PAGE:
Academics and Athletics

Balancing your athletic and academic responsibilities

For collegiate athletes, playing a sport began as fun and turned into a passion. If you are one of the lucky few who can take their passion to the next level, it will be a challenge to strike a balance between athletics and academics, but a worthwhile one.

Most athletic departments have guidelines about how athletes must notify professors about athletic schedules and missed classes. It is best to give your professor your athletic schedule and the days you may miss at the beginning of the semester. Many professors are flexible, but do not take advantage of their understanding. Make sure you turn in assignments in on time. You may want to find a “buddy” in class so that you can get notes from classes you miss.

The National Collegiate Athletic Association (NCAA) sets regulations aimed at keeping athletes eligible. However, in the end, it is the student’s responsibility to remain in good standing on and off the field. The NCAA has a GPA minimum of 2.1 for eligibility, but some schools or coaches may set a higher GPA minimum. Make sure you are aware of your school or sport’s policy.

Most athletes have a full schedule, so time management is important. Joe Vidmar, a 2004 graduate of the University of Richmond and scholar-athlete during his four years, says that although time is limited, it’s important to find some downtime between practice and homework so that you refuel before beginning schoolwork. He suggests scheduling even just a few minutes to unwind so that you are ready to put all your attention toward schoolwork.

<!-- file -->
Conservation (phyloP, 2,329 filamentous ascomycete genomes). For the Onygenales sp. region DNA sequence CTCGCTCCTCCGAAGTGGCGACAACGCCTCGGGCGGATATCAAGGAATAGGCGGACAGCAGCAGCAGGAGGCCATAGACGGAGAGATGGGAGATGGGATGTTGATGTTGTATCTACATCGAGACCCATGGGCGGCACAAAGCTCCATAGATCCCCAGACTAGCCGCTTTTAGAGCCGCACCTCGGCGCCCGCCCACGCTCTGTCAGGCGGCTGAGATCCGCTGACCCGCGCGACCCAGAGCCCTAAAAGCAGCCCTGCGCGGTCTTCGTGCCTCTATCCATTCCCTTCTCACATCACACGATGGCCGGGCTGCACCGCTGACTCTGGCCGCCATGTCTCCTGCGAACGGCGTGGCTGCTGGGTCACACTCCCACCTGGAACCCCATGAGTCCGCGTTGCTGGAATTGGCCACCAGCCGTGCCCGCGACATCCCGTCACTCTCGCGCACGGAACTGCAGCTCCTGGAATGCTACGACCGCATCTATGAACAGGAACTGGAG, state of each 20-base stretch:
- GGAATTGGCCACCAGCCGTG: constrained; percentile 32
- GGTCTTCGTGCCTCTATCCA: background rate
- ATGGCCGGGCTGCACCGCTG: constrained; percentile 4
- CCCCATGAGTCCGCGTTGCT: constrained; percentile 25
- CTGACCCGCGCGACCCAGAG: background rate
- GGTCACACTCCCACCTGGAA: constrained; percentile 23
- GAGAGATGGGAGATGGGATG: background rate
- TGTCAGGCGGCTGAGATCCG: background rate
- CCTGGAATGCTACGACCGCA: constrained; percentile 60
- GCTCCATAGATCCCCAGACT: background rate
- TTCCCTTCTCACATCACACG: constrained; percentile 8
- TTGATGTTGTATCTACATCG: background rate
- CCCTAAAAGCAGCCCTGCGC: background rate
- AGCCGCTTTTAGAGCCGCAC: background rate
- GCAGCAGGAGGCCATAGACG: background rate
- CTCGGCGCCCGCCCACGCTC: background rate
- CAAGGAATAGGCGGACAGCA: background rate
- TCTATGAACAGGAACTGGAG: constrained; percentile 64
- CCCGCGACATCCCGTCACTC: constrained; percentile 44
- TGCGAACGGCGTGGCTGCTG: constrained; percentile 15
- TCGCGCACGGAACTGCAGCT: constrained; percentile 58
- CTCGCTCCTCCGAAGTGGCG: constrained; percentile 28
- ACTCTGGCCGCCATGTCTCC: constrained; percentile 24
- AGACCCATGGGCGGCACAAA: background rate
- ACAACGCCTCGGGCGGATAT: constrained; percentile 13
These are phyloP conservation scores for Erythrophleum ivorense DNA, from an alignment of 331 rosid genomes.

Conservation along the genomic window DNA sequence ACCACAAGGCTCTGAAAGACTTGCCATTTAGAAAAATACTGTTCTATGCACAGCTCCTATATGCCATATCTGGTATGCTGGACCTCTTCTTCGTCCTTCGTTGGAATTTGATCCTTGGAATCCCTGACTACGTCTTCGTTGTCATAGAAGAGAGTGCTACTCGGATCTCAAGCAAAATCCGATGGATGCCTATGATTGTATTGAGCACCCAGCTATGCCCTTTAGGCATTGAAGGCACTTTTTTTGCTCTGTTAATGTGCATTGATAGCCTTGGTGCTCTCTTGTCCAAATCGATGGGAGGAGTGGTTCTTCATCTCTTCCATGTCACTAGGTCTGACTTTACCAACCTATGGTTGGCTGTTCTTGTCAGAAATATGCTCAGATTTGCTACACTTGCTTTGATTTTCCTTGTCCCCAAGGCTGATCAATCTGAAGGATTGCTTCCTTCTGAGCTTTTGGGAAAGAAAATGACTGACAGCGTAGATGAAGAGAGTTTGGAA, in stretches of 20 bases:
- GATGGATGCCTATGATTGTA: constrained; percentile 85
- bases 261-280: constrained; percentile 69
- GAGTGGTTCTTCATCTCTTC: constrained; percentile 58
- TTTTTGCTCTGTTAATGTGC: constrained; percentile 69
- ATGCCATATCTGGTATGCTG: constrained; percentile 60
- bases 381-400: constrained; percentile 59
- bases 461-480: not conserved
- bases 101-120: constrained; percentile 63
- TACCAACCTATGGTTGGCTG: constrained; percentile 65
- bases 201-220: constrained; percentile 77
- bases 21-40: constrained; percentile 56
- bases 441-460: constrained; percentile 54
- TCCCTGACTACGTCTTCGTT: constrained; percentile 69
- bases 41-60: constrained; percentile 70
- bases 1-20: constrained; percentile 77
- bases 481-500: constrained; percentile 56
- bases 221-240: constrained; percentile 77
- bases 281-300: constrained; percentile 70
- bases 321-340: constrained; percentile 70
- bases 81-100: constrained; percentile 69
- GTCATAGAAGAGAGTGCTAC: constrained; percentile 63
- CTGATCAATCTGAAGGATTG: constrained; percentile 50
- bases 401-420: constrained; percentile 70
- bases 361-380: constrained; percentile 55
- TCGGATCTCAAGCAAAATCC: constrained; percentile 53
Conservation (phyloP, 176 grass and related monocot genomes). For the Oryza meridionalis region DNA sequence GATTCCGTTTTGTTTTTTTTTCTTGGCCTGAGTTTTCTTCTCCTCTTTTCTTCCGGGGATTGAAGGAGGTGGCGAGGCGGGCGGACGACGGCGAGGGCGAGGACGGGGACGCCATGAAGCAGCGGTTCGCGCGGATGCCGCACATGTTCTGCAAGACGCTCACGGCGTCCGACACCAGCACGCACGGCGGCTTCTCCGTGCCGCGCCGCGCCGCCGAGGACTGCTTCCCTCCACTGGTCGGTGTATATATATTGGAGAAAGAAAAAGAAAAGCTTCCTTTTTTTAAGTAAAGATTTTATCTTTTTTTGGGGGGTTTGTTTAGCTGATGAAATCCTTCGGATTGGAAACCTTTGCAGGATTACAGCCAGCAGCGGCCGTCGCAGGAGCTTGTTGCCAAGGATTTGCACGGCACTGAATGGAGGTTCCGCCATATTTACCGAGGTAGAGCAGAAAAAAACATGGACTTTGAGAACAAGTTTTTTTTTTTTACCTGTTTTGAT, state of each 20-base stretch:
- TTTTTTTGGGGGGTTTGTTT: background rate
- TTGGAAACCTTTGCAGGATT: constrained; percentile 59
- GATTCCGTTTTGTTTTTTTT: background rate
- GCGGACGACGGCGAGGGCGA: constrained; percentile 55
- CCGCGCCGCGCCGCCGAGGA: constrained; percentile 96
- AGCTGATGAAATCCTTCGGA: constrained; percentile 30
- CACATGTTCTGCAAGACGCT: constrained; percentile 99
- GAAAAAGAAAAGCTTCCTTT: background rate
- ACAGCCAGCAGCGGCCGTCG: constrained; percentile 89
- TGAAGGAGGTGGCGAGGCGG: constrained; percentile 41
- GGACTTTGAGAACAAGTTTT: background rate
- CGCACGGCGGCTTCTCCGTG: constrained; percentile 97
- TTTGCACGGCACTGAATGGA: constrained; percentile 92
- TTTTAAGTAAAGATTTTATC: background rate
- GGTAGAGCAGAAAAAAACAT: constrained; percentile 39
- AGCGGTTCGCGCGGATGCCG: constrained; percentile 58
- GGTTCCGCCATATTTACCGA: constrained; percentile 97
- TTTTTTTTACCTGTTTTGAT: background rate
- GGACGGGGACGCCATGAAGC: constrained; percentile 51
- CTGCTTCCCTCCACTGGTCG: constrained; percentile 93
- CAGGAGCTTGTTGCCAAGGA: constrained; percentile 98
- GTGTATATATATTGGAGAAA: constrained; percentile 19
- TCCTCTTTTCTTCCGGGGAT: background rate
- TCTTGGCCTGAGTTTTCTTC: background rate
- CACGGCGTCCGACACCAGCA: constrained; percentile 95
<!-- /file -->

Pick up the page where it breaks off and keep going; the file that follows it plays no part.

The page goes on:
Overall, most student athletes find balancing athletics and academics to be a rewarding experience. Tim Bezbatchenko, a recent graduate of the University of Richmond and NCAA Academic All-American, says “what I learned on the field translated directly to the classroom. I was constantly making connections between the team work, motivation, and dedication I needed for soccer to my work and experiences in the classroom.”


This article was written by Ann Bezbatchenko

Ann Bezbatchenko earned a master's degree from The Catholic University of America, where she worked as the assistant director of graduate admissions. She currently works for Loyola University Chicago as the director of graduate and professional enrollment management.


  1. Alex

    How should I write the title of this essay? (I’ll include this for our research paper references.) :)

  2. Greg

    This is useful! Thanks! I’m doing a presentation for English 1202 on the positive effects of athletics on academics. I am personally an athlete and this really helped my research and peace of mind!

  3. Palak Rhodes

    There is not the reason that why do we need to balance athletics and academics

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